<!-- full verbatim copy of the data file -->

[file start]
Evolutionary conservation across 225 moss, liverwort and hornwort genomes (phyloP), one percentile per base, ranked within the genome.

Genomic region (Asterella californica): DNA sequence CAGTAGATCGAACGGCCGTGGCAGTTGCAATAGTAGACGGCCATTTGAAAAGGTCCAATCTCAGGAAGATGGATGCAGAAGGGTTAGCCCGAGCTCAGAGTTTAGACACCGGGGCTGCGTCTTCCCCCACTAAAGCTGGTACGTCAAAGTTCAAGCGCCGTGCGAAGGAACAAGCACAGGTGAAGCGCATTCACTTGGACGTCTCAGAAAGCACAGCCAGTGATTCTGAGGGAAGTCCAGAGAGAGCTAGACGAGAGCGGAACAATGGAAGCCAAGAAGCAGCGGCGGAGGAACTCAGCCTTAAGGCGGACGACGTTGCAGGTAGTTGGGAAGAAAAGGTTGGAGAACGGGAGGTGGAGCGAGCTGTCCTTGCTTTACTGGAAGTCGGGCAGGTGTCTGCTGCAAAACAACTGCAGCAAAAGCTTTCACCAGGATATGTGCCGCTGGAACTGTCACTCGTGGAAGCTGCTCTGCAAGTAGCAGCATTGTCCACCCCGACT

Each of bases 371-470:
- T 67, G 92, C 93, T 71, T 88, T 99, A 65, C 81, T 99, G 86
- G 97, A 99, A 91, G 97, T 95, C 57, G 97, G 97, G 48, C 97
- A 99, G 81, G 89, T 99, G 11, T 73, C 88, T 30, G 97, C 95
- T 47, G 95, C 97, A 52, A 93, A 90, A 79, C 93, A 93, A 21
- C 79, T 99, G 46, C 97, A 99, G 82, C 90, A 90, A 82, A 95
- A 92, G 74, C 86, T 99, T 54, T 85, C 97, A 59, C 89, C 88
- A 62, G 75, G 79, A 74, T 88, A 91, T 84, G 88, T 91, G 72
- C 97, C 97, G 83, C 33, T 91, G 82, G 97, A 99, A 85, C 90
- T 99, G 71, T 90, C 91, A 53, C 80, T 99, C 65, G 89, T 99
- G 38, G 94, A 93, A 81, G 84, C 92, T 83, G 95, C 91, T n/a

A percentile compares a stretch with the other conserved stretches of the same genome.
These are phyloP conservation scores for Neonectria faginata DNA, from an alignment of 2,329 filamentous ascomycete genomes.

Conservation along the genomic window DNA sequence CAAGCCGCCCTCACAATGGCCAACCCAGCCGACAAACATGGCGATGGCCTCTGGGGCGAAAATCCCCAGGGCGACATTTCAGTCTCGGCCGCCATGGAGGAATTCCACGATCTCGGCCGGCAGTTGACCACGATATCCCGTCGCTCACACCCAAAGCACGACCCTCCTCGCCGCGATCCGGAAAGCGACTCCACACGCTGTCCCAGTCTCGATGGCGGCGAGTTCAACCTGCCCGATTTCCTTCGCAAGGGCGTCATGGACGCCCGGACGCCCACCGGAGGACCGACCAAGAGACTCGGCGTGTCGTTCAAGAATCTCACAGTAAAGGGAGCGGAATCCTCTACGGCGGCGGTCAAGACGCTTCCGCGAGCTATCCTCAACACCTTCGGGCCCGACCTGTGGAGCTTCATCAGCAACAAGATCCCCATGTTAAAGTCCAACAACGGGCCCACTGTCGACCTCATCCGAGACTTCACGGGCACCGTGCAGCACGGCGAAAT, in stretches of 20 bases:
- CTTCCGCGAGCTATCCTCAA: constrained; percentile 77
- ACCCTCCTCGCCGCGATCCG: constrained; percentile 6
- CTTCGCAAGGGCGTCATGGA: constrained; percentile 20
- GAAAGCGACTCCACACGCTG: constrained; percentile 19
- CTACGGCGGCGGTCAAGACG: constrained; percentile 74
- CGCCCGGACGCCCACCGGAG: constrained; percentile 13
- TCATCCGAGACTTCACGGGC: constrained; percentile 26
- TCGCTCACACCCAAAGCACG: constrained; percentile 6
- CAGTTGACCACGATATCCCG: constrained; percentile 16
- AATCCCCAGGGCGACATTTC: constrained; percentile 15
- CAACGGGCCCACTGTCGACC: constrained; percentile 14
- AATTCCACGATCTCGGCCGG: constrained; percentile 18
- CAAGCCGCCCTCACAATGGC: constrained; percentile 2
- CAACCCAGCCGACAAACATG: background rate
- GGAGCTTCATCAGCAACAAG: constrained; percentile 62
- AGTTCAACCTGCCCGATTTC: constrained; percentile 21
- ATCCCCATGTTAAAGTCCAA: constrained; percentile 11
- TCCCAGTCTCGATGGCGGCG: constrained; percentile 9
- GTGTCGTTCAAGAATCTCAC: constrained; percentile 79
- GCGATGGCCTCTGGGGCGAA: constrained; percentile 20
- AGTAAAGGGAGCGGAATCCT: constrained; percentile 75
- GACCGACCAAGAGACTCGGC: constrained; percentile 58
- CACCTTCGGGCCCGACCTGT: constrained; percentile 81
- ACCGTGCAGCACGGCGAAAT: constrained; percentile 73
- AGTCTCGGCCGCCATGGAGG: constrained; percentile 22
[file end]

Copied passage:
Evolutionary conservation across 225 moss, liverwort and hornwort genomes (phyloP), one percentile per base, ranked within the genome.

Genomic region (Asterella californica): DNA sequence CAGTAGATCGAACGGCCGTGGCAGTTGCAATAGTAGACGGCCATTTGAAAAGGTCCAATCTCAGGAAGATGGATGCAGAAGGGTTAGCCCGAGCTCAGAGTTTAGACACCGGGGCTGCGTCTTCCCCCACTAAAGCTGGTACGTCAAAGTTCAAGCGCCGTGCGAAGGAACAAGCACAGGTGAAGCGCATTCACTTGGACGTCTCAGAAAGCACAGCCAGTGATTCTGAGGGAAGTCCAGAGAGAGCTAGACGAGAGCGGAACAATGGAAGCCAAGAAGCAGCGGCGGAGGAACTCAGCCTTAAGGCGGACGACGTTGCAGGTAGTTGGGAAGAAAAGGTTGGAGAACGGGAGGTGGAGCGAGCTGTCCTTGCTTTACTGGAAGTCGGGCAGGTGTCTGCTGCAAAACAACTGCAGCAAAAGCTTTCACCAGGATATGTGCCGCTGGAACTGTCACTCGTGGAAGCTGCTCTGCAAGTAGCAGCATTGTCCACCCCGACT

Each of bases 371-470:
- T 67, G 92, C 93, T 71, T 88, T 99, A 65, C 81, T 99, G 86
- G 97, A 99, A 91, G 97, T 95, C 57, G 97, G 97, G 48, C 97
- A 99, G 81, G 89, T 99, G 11, T 73, C 88, T 30, G 97, C 95
- T 47, G 95, C 97, A 52, A 93, A 90, A 79, C 93, A 93, A 21
- C 79, T 99, G 46, C 97, A 99, G 82, C 90, A 90, A 82, A 95
- A 92, G 74, C 86, T 99, T 54, T 85, C 97, A 59, C 89, C 88
- A 62, G 75, G 79, A 74, T 88, A 91, T 84, G 88, T 91, G 72
- C 97, C 97, G 83, C 33, T 91, G 82, G 97, A 99, A 85, C 90
- T 99, G 71, T 90, C 91, A 53, C 80, T 99, C 65, G 89, T 99
- G 38, G 94, A 93, A 81, G 84, C 92, T 83, G 95, C 91, T n/a

A percentile compares a stretch with the other conserved stretches of the same genome.
These are phyloP conservation scores for Neonectria faginata DNA, from an alignment of 2,329 filamentous ascomycete genomes.

Conservation along the genomic window DNA sequence CAAGCCGCCCTCACAATGGCCAACCCAGCCGACAAACATGGCGATGGCCTCTGGGGCGAAAATCCCCAGGGCGACATTTCAGTCTCGGCCGCCATGGAGGAATTCCACGATCTCGGCCGGCAGTTGACCACGATATCCCGTCGCTCACACCCAAAGCACGACCCTCCTCGCCGCGATCCGGAAAGCGACTCCACACGCTGTCCCAGTCTCGATGGCGGCGAGTTCAACCTGCCCGATTTCCTTCGCAAGGGCGTCATGGACGCCCGGACGCCCACCGGAGGACCGACCAAGAGACTCGGCGTGTCGTTCAAGAATCTCACAGTAAAGGGAGCGGAATCCTCTACGGCGGCGGTCAAGACGCTTCCGCGAGCTATCCTCAACACCTTCGGGCCCGACCTGTGGAGCTTCATCAGCAACAAGATCCCCATGTTAAAGTCCAACAACGGGCCCACTGTCGACCTCATCCGAGACTTCACGGGCACCGTGCAGCACGGCGAAAT, in stretches of 20 bases:
- CTTCCGCGAGCTATCCTCAA: constrained; percentile 77
- ACCCTCCTCGCCGCGATCCG: constrained; percentile 6
- CTTCGCAAGGGCGTCATGGA: constrained; percentile 20
- GAAAGCGACTCCACACGCTG: constrained; percentile 19
- CTACGGCGGCGGTCAAGACG: constrained; percentile 74
- CGCCCGGACGCCCACCGGAG: constrained; percentile 13
- TCATCCGAGACTTCACGGGC: constrained; percentile 26
- TCGCTCACACCCAAAGCACG: constrained; percentile 6
- CAGTTGACCACGATATCCCG: constrained; percentile 16
- AATCCCCAGGGCGACATTTC: constrained; percentile 15
- CAACGGGCCCACTGTCGACC: constrained; percentile 14
- AATTCCACGATCTCGGCCGG: constrained; percentile 18
- CAAGCCGCCCTCACAATGGC: constrained; percentile 2
- CAACCCAGCCGACAAACATG: background rate
- GGAGCTTCATCAGCAACAAG: constrained; percentile 62
- AGTTCAACCTGCCCGATTTC: constrained; percentile 21
- ATCCCCATGTTAAAGTCCAA: constrained; percentile 11
- TCCCAGTCTCGATGGCGGCG: constrained; percentile 9
- GTGTCGTTCAAGAATCTCAC: constrained; percentile 79
- GCGATGGCCTCTGGGGCGAA: constrained; percentile 20
- AGTAAAGGGAGCGGAATCCT: constrained; percentile 75
- GACCGACCAAGAGACTCGGC: constrained; percentile 58
- CACCTTCGGGCCCGACCTGT: constrained; percentile 81
- ACCGTGCAGCACGGCGAAAT: constrained; percentile 73
- AGTCTCGGCCGCCATGGAGG: constrained; percentile 22